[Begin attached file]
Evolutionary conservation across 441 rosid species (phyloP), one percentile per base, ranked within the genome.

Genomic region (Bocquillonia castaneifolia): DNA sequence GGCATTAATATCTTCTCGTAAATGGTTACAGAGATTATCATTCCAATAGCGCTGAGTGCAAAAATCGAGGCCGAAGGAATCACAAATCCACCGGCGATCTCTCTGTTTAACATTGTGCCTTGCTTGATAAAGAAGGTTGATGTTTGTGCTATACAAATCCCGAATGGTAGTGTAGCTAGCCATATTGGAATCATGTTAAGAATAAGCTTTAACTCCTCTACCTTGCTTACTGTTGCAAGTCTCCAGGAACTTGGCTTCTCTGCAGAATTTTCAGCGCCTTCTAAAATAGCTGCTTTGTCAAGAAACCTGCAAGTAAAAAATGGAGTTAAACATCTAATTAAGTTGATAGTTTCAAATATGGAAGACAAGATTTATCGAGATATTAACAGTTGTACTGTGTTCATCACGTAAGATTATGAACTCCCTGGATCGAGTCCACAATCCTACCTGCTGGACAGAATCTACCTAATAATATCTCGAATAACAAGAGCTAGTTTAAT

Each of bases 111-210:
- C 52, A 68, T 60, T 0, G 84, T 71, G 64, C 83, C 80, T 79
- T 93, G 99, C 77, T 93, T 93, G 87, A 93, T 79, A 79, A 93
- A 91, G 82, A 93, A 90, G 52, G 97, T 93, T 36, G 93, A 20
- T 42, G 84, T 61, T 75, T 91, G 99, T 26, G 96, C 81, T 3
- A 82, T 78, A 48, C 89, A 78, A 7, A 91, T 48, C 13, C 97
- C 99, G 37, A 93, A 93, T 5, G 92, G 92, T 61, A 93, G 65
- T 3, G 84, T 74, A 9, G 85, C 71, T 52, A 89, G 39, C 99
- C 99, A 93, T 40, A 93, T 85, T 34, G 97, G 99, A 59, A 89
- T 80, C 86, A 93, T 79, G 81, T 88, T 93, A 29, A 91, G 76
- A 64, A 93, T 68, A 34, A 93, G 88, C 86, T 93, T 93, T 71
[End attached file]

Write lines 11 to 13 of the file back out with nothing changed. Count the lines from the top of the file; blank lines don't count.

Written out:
- C 99, A 93, T 40, A 93, T 85, T 34, G 97, G 99, A 59, A 89
- T 80, C 86, A 93, T 79, G 81, T 88, T 93, A 29, A 91, G 76
- A 64, A 93, T 68, A 34, A 93, G 88, C 86, T 93, T 93, T 71